Wednesday, December 4, 2013

Eastern Kings Consolidated School 1974-2011

    Eastern Kings Community Center, mentioned in the previous post, is a newer building, built on the site of the former Eastern Kings Consolidated School which was built in 1974 and demolished in 2011 - the site is green space today.  Here's an image of the school and excerpt from the following website  http://vre2.upei.ca/cap/node/322
     “Eastern Kings Consolidated School is located on Munn’s Road. The land for the school was purchased from Mrs. James Jardine in 1969 and the new school was built in 1974-1975.  The school was a prominent symbol in Eastern Kings for 34 years, until it was closed by the Eastern School Board, in 2009 because of the small number of students then attending.  The school was later demolished in 2010/2011.  The first year the school opened the student number started off at 175 and slowly went to down to 55 students in its last year of operation. During the entirety if its running it was not only a used as a school but; it housed the local Community School classes, it was used as the Eastern Kings Cap Site, it held many extra curricular activities including; sports, concerts, pot luck dinners, meet and greet sessions, and much more.  The school was known on the island as “small school”, with few students, but, many believe this to be the reason for the excess of school spirit and closeness felt by not only the students and staff, but by everyone in the community of Eastern Kings.  The land was donated back to the community and the existing students moved to Souris Consolidated School, to continue their studies.”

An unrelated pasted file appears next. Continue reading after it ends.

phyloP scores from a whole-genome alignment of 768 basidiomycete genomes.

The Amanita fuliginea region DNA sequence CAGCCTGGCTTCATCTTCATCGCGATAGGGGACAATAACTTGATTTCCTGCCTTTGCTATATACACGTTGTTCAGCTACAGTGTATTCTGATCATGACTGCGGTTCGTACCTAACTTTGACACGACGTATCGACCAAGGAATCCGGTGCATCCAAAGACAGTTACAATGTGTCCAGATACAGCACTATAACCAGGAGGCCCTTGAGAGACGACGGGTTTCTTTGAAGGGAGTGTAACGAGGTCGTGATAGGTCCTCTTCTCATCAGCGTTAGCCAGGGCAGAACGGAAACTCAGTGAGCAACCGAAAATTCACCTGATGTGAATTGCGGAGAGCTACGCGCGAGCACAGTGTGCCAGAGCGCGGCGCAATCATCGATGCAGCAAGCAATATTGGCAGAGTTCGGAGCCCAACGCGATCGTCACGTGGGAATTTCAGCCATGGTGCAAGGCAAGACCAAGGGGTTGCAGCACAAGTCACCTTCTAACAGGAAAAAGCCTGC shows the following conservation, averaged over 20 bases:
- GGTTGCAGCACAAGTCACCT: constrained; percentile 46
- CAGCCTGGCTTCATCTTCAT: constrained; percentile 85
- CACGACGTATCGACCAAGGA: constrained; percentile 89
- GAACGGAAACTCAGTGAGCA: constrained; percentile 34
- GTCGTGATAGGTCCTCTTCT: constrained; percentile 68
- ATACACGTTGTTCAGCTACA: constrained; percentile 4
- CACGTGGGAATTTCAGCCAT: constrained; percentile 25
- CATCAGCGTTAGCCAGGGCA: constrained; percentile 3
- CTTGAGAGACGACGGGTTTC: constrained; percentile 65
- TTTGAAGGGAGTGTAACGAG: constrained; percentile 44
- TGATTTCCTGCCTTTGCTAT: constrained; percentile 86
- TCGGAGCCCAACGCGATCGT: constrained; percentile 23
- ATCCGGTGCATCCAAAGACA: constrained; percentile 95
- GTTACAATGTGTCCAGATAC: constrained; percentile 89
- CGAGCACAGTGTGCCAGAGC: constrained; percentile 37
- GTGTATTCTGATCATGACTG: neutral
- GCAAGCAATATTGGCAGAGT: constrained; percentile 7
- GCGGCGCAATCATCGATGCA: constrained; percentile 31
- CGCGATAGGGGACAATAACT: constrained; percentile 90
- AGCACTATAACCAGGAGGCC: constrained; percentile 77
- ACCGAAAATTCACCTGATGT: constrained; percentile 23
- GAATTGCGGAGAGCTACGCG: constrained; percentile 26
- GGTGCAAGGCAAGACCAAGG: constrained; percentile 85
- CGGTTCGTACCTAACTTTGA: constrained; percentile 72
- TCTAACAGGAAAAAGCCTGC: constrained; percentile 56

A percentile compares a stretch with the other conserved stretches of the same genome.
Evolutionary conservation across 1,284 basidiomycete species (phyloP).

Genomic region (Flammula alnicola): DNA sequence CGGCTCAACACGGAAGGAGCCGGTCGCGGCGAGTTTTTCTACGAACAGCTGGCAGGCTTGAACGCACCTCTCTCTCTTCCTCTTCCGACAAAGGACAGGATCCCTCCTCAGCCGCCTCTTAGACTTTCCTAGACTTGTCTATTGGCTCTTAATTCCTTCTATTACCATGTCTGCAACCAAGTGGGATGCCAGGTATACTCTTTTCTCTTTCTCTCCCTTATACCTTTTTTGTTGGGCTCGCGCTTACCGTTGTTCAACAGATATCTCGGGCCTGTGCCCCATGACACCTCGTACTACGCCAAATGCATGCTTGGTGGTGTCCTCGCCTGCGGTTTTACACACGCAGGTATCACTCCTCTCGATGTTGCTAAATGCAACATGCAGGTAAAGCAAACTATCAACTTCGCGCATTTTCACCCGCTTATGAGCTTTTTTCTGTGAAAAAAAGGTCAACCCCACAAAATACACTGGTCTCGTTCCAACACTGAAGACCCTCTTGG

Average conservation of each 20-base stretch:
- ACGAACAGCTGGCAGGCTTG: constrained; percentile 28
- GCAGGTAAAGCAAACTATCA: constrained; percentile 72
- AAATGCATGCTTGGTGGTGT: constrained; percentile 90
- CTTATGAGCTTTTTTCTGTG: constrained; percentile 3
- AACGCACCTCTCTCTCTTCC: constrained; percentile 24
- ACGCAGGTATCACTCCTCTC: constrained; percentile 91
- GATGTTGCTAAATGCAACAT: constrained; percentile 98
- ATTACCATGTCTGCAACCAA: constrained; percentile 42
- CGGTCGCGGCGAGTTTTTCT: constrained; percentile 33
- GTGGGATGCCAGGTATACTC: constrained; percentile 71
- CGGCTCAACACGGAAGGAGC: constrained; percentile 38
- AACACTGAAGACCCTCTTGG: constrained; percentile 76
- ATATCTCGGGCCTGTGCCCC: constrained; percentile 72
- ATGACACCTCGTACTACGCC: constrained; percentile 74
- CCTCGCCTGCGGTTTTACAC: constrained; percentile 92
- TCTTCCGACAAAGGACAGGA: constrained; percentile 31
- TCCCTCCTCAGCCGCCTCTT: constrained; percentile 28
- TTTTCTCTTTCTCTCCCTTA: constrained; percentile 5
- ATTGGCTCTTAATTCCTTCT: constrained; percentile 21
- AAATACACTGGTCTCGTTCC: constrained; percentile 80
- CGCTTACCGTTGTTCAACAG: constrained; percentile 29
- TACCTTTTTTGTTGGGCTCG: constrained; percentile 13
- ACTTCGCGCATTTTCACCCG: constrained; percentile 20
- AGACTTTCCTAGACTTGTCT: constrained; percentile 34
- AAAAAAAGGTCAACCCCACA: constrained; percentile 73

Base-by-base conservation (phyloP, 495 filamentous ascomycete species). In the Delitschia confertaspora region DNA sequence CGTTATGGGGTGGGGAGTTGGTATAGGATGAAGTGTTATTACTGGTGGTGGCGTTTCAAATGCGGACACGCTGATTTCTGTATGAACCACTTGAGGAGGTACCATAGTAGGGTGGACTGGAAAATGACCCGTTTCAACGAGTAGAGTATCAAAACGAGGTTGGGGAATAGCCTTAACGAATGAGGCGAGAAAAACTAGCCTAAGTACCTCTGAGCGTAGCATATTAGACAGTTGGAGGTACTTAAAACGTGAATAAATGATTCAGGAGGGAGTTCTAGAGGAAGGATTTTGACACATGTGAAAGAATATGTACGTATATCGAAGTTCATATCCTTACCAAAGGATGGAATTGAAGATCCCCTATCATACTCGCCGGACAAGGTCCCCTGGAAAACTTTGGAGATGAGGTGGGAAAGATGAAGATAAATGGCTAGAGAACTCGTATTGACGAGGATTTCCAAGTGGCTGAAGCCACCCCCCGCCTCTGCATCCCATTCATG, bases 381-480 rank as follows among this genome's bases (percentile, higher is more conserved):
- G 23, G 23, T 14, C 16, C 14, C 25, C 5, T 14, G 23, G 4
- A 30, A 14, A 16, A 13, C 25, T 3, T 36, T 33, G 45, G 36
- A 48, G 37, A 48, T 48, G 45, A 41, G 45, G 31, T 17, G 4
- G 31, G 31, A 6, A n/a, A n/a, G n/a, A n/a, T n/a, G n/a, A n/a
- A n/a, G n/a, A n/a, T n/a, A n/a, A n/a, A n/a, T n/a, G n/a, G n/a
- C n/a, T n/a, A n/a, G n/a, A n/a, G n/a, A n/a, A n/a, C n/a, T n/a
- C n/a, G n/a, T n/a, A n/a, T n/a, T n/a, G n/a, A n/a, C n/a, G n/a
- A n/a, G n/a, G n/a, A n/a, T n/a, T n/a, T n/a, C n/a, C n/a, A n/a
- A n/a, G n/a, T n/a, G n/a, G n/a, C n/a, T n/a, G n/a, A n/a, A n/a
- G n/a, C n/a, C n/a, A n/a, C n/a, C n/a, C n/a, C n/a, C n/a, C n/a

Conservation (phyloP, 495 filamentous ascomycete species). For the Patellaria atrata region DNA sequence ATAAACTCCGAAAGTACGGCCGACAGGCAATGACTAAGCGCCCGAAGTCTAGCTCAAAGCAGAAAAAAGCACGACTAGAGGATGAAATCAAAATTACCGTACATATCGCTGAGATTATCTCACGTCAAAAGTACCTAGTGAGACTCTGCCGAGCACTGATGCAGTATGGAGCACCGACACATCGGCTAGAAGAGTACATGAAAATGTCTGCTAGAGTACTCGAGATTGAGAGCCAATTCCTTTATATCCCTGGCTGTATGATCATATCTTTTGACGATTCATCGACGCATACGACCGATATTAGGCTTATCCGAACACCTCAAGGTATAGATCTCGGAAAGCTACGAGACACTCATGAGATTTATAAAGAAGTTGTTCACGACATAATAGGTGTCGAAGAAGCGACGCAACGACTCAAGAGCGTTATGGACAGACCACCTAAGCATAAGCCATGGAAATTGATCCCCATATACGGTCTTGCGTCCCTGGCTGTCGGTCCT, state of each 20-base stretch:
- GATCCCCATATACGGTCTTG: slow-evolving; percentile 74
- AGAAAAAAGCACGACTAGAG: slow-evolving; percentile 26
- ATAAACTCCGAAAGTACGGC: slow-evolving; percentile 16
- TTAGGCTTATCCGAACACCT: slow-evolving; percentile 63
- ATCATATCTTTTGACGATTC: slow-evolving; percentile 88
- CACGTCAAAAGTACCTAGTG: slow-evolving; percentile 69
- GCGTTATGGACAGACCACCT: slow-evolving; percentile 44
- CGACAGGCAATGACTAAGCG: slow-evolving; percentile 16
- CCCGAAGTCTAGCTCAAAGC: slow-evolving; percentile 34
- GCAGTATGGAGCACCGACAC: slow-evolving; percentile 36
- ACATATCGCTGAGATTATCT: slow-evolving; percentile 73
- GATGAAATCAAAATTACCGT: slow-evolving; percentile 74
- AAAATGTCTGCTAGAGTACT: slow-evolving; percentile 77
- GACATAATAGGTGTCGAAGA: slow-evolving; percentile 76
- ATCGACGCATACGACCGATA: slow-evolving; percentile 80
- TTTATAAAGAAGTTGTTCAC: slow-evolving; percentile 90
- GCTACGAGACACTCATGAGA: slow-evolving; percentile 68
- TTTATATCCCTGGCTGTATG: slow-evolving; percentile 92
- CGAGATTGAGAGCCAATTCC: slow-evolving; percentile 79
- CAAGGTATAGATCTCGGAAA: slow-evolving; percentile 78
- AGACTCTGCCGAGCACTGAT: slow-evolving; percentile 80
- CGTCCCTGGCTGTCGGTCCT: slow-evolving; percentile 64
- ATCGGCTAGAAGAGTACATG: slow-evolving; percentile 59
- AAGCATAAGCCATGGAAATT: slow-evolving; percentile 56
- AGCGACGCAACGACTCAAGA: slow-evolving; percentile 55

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     On June 20th, 1994, the annual dinner and awards presentation of the Prince Edward Island Museum and Heritage Foundation was held at this school on Munn's Road.   Arnold Smith and I were recipients of a Publishing Award from the Prince Edward Island Museum and Heritage Foundation for the book, Heritage Designs: Homes, Inns & Cottages of Prince Edward Islandpresented by the Hon. Marion Reid, Lt. Governor of Prince Edward Island.  
     Below is a photo of the presentation.  L-R: Ed MacDonald, Lt. Governor Reid, Arnold and myself (Carter).
     Below is the award citation by Dr. Ed MacDonald, Curator of History, PEIMHF:
     "Over the past few decades, the single greatest factor in shaping the Island's landscape has been modern house construction.  Unfortunately, mass-produced, "off-the-shelf" house plans are unsympathetic to the historic landscape.  Those wanting to build a house base on an authentic Island model have had to commission expensive custom designs.  
     Until now.
     Carter Jeffery and Arnold Smith investigated a number of historic Island houses, both existing and vanished.  They have published their findings in a small, well researched, lovingly assembled publication called Heritage Designs, which also serves as a guide to ordering full building plans.
     In plans ranging from the modest to the magnificent, Jeffery and Smith are seeking to preserve and enhance the Island's evocative landscape by encouraging new construction sympathetic to historic models."

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